Resource allocation to reproduction is a critical trait for plant fitness. This trait, called harvest index in the agricultural context, determines how plant biomass is converted to seed yield and consequently financial revenue of numerous major staple crops. While plant diversity has been demonstrated to increase plant biomass, plant diversity effects on seed yield of crops are ambiguous. This discrepancy could be explained through changes in the proportion of resources invested into reproduction in response to changes in plant diversity, namely through changes of species interactions and microenvironmental conditions. Here we show that increasing crop plant diversity from monoculture over 2- to 4-species mixtures increased annual primary productivity, resulting in overall higher plant biomass and, to a lesser extent, higher seed yield in mixtures compared with monocultures. The difference between the two responses to diversity was due to a reduced reproductive effort of the eight tested crop species in mixtures, possibly because their common cultivars have been bred for maximum performance in monoculture. While crop diversification provides a sustainable measure of agricultural intensification, the use of currently available cultivars may compromise larger gains in seed yield. We therefore advocate regional breeding programs for crop varieties to be used in mixtures that should exploit facilitative interactions among crop species. ### Competing Interest Statement The authors have declared no competing interest.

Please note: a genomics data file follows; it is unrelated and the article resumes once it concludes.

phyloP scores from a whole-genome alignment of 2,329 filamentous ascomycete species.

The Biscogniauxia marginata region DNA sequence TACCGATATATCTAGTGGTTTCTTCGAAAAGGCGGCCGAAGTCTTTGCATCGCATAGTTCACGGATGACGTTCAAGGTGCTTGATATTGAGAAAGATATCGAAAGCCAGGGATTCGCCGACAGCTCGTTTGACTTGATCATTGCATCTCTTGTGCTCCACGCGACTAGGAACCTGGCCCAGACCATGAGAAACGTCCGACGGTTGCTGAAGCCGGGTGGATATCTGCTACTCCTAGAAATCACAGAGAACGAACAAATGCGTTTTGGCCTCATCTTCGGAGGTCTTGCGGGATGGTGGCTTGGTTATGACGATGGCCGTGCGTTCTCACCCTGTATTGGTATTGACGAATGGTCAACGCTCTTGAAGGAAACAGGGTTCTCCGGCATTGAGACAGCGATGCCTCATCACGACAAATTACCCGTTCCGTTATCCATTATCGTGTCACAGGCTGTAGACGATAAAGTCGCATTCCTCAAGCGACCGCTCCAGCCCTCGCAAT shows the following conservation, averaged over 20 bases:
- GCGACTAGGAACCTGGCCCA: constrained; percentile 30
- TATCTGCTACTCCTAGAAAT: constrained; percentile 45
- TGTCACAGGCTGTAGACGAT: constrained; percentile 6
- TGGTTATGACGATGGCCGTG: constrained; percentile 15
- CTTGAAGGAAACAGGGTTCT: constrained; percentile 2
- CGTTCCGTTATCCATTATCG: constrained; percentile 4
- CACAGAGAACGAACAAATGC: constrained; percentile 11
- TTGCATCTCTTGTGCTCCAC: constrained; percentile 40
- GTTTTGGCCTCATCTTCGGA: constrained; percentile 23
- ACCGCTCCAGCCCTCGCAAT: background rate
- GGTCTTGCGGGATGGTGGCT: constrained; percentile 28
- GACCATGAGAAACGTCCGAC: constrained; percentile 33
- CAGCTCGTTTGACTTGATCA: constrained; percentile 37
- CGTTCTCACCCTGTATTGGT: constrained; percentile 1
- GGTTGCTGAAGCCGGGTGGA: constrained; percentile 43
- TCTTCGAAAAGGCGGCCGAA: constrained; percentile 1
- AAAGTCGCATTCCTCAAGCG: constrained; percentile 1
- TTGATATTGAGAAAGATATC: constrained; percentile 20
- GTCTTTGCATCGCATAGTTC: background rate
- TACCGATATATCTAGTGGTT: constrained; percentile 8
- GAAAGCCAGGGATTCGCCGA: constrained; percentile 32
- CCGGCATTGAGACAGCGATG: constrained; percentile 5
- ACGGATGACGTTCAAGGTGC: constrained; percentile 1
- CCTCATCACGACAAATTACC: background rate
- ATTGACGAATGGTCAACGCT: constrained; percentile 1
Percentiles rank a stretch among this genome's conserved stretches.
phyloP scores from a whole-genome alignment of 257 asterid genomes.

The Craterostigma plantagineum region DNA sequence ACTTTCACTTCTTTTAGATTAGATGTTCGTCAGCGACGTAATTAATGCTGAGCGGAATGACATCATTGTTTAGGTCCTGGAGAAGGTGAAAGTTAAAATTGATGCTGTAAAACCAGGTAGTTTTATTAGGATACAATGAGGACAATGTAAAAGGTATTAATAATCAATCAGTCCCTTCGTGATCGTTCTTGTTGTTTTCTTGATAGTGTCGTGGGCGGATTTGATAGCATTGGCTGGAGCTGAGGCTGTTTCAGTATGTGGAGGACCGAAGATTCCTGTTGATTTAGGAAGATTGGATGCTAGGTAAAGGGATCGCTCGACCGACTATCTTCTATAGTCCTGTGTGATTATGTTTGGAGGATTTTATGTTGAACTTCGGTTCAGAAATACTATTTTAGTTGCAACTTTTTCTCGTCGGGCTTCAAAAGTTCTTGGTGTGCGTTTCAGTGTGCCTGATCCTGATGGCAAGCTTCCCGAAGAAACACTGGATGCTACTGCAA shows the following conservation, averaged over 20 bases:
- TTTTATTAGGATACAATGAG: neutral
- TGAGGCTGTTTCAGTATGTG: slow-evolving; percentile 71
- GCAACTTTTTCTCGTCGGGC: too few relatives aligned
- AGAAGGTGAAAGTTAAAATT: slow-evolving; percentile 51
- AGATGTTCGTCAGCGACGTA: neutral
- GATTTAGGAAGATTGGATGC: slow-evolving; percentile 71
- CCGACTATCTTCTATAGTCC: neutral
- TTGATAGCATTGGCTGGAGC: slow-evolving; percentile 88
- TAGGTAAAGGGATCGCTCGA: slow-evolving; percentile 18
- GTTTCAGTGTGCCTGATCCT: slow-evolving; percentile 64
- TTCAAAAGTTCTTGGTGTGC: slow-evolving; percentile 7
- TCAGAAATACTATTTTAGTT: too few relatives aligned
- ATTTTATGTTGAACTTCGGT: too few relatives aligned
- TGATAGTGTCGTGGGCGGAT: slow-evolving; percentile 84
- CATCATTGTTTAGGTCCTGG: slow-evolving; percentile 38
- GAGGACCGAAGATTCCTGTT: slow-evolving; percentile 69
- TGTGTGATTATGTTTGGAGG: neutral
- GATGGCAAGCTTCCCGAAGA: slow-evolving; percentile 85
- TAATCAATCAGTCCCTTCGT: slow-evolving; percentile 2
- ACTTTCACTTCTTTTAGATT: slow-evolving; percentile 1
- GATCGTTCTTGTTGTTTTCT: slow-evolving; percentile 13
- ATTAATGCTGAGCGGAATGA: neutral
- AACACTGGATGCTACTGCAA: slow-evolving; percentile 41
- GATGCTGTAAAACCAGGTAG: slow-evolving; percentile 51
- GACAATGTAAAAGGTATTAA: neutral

- Downloaded 377 times
- Download rankings, all-time:
- Site-wide: 101,719
- In ecology: 2,855
- Year to date:
- Site-wide: 102,297
- Since beginning of last month:
- Site-wide: 73,494
Downloads over time
Distribution of downloads per paper, site-wide
- 27 Nov 2020: The website and API now include results pulled from medRxiv as well as bioRxiv.
- 18 Dec 2019: We're pleased to announce PanLingua, a new tool that enables you to search for machine-translated bioRxiv preprints using more than 100 different languages.
- 21 May 2019: PLOS Biology has published a community page about Rxivist.org and its design.
- 10 May 2019: The paper analyzing the Rxivist dataset has been published at eLife.
- 1 Mar 2019: We now have summary statistics about bioRxiv downloads and submissions.
- 8 Feb 2019: Data from Altmetric is now available on the Rxivist details page for every preprint. Look for the "donut" under the download metrics.
- 30 Jan 2019: preLights has featured the Rxivist preprint and written about our findings.
- 22 Jan 2019: Nature just published an article about Rxivist and our data.
- 13 Jan 2019: The Rxivist preprint is live!